Thursday, April 24th, 2014 - 9:12 PM

Editorial: The cost of democracy

3 March, 2007 – Scholars seem to share one view about democratic
systems of government. Going by the historical
development of democratic governments and societies democracy was established, and was able to stabilise, only after struggles and conflicts, often violent conflicts.Most conflicts were caused by the opposition among interest groups as well as the process of replacing existing systems, systems meaning not just regimes and people but entire processes of thought. Conventional wisdom says that [... Read More]

Editorial: Challenges ahead

28 February, 2007 – When we look back at the past year we see a
year of historic change. When we look
forward, we see another year of historic change. The element is fire and the theme will be political reform as we move into the year of the pig.Looking back we realise that, as painful as the royal transition was to the Bhutanese people, it now enables us in fact it forces us [... Read More]

Editorial: Another year

18 February, 2007 –
When the year of the dog began we were reminded that we are happy people, and Bhutan is one of the happiest nations in the world. As the year unfolded we were reminded that happiness has to be earned; that it is not a gift but a reward for clear vision, good policies, and hard work.It was a reflective year and a number of important challenges came through with growing [... Read More]

Editorial: Media as a service

15 February, 2007 – For Bhutanese journalists who attended a meeting of
the SAARC editors in India last week it was an
interesting and educative experience and, more important, it was a reminder of our own priorities.A meeting of senior SAARC journalists, like the meetings of senior officials of the region, tends to be politicised. The gatherings particularly issues – are usually dominated by existing tensions, mostly among the larger countries. As journalists we [... Read More]

Editorial: Meeting new times

10 February, 2007 – Times have changed. The world has changed, India has
changed, and Bhutan has changed. By signing the India-
Bhutan Friendship Treaty this week Bhutan and India have responded to phenomenal changes in both countries and ensured that their unique and mutually beneficial bilateral relations will continue to grow into the future.As treaties go, the 1949 treaty has always been a symbol more than a real basis for bilateral relations. Bhutan and [... Read More]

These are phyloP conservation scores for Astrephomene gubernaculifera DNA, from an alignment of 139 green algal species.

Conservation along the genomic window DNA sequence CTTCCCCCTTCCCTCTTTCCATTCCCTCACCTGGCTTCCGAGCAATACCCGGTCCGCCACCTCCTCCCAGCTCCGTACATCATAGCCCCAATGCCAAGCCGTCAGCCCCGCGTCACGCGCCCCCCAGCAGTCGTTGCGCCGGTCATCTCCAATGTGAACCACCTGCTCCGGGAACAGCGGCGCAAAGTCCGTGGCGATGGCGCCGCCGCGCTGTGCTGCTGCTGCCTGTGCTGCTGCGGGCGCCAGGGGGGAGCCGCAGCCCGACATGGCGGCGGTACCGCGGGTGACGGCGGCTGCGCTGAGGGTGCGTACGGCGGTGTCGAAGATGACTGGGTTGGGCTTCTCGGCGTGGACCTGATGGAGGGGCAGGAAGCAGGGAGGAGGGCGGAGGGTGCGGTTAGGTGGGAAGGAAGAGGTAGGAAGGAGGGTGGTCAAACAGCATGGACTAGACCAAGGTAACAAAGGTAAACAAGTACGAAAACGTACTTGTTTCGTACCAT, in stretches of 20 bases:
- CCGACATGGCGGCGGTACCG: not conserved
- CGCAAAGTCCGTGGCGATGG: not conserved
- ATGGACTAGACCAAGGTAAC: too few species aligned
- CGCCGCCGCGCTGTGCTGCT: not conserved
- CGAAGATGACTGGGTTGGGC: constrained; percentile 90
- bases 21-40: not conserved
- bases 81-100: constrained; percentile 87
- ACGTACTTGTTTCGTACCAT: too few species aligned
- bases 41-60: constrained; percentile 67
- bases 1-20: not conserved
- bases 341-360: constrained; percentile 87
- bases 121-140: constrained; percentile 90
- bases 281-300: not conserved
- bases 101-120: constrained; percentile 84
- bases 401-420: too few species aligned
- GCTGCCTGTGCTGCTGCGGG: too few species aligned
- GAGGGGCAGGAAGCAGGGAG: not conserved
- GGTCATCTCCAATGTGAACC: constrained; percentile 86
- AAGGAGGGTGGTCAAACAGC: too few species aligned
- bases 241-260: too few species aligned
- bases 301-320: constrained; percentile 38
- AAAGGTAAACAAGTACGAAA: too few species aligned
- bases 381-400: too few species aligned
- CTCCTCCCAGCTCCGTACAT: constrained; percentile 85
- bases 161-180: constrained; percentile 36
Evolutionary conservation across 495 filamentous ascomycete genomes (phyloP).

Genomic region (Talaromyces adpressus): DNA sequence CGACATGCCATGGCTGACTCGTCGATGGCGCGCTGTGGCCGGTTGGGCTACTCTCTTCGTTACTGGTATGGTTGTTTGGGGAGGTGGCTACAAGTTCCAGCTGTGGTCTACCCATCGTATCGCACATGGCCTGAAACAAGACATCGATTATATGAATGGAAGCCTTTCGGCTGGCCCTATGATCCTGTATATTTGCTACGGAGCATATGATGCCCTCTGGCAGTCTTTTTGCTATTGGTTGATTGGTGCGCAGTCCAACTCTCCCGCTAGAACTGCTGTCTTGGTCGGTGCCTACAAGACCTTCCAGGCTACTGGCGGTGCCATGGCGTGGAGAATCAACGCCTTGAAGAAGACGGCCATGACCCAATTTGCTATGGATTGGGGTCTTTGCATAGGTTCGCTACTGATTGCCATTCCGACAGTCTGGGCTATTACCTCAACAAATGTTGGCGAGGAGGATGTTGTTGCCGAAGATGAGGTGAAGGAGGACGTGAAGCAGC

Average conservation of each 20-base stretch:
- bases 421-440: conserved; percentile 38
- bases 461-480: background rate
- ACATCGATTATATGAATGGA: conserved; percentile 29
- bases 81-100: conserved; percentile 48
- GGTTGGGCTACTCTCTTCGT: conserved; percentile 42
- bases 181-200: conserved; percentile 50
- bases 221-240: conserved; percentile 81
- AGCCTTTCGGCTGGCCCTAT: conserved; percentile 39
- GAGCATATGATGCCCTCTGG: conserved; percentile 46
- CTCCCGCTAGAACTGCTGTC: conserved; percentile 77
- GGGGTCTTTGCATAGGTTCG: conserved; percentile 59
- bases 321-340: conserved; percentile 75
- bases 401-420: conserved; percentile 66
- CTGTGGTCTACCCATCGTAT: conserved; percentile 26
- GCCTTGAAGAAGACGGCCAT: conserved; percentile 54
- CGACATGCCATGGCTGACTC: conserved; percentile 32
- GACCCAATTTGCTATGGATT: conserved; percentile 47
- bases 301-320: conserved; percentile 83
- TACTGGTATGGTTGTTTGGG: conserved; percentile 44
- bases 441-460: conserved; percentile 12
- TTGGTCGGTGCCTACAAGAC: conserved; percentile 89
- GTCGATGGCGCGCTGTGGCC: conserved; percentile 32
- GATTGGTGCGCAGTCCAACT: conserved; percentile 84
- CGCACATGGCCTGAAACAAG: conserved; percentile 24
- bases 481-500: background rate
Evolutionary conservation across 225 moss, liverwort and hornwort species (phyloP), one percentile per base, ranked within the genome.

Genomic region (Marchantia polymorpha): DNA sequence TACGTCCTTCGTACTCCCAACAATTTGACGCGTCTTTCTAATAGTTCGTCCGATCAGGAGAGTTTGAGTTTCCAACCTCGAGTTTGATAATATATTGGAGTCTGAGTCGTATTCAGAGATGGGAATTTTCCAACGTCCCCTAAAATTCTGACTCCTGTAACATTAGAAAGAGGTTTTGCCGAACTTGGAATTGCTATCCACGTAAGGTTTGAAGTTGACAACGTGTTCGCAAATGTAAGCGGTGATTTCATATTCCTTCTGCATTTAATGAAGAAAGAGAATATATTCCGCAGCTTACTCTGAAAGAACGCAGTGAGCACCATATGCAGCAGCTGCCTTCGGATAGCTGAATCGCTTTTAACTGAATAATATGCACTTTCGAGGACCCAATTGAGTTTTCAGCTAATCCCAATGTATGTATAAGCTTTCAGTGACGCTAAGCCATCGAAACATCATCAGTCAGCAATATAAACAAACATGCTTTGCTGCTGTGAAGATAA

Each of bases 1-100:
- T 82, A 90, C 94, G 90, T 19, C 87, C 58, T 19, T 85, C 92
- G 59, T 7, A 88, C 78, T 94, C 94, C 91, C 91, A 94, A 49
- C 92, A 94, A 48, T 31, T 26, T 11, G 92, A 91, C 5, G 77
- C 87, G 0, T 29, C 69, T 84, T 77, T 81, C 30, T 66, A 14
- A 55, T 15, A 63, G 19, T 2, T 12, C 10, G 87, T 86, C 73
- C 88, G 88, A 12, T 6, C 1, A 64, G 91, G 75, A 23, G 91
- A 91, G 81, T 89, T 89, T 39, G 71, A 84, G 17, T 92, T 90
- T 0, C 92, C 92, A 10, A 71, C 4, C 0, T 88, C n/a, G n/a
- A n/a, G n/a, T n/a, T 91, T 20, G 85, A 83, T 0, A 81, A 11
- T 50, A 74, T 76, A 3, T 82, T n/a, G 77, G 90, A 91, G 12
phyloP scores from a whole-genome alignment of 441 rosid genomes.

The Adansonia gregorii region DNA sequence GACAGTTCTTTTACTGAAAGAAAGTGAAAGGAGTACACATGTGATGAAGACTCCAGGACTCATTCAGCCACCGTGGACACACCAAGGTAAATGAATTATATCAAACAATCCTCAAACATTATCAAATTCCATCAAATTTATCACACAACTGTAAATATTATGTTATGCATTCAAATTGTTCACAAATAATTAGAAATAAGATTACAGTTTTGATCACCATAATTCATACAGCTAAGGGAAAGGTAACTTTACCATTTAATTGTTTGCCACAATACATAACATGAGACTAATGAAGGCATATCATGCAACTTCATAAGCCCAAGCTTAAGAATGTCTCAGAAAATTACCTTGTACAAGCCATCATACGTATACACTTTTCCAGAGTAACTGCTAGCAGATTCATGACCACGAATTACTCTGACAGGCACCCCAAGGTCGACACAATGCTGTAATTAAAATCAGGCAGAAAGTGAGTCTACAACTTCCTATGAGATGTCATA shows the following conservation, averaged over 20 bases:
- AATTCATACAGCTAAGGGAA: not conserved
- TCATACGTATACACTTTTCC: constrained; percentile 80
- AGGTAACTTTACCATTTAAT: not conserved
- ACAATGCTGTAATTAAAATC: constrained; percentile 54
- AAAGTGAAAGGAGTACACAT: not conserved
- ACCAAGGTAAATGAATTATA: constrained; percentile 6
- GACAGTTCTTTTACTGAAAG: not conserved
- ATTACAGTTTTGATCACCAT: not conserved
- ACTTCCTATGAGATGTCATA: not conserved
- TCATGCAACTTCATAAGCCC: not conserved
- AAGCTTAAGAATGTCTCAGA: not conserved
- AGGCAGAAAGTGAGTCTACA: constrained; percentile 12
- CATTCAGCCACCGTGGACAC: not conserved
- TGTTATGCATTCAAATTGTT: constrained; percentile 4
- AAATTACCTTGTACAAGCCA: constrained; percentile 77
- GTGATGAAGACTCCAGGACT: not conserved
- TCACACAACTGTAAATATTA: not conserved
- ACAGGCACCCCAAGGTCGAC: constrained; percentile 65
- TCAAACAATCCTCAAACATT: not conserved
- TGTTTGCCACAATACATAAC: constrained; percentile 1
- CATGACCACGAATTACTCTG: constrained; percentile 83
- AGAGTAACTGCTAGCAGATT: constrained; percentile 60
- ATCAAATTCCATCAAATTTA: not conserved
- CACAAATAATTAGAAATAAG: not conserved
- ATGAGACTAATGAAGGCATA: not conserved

Editorial: Towards reasoned decisions

8 February, 2007 – The consternation over the price of sand, with its
direct impact on the construction industry and
broader impact on the economy, raises many questions. It is worth looking at because it is or will be – representative of important trends that we will see in the near future.For example, do we know what we are getting into as we venture into the world of capitalism? Do we study the implications [... Read More]

Editorial: Information as a service

5 February, 2007 – It is encouraging that the government is determined
to reach the benefits of information technology to
the rural population. While the bigger goal of creating a knowledge-based society may be out of reach until computer literacy improves in Bhutan some practical steps would be of great benefit to our farmers now.We have already found out that installing computers in the gewog offices is not necessarily providing access. What we need is [... Read More]

Editorial: Keeping up with change

1 February, 2007 – The appointment of a new Gyaploi Zimpon and
the reorganisation of the office is an important
element in the evolution of Bhutanese society. It is yet another symbol of transition as one generation of people hand over responsibilities to another. And it is also a gesture of confidence of the new generation in accepting the responsibility.We know that new times have new needs and we are reassured that our system is [... Read More]

Editorial: A healthy evolution

29 January, 2007 – The RCSC has sent out a good message to the
civil service by decentralising the authority for
recruitment, training, and promotion of some civil servants to ministries and dzongkhags. It means that a system based on the assumption that these agencies could not be trusted with responsibility will now be based on the assumption that they are trustworthy.The biggest advantage is that the government has the flexibility to go ahead and [... Read More]

Editorial: Disclosing wealth

21 January, 2007 – Is a public official up to something if assets and
property owned is far beyond what the monthly salary can afford?This suspicion has long been on the minds of the Bhutanese public. Concrete buildings in the centre of town or the latest four-wheel drive zooming past in a cloud of dust are very visible assets.

In fact the rule that public officials should declare assets has existed since the 1980s. But the [... Read More]

Facebook Auto Publish Powered By : XYZScripts.com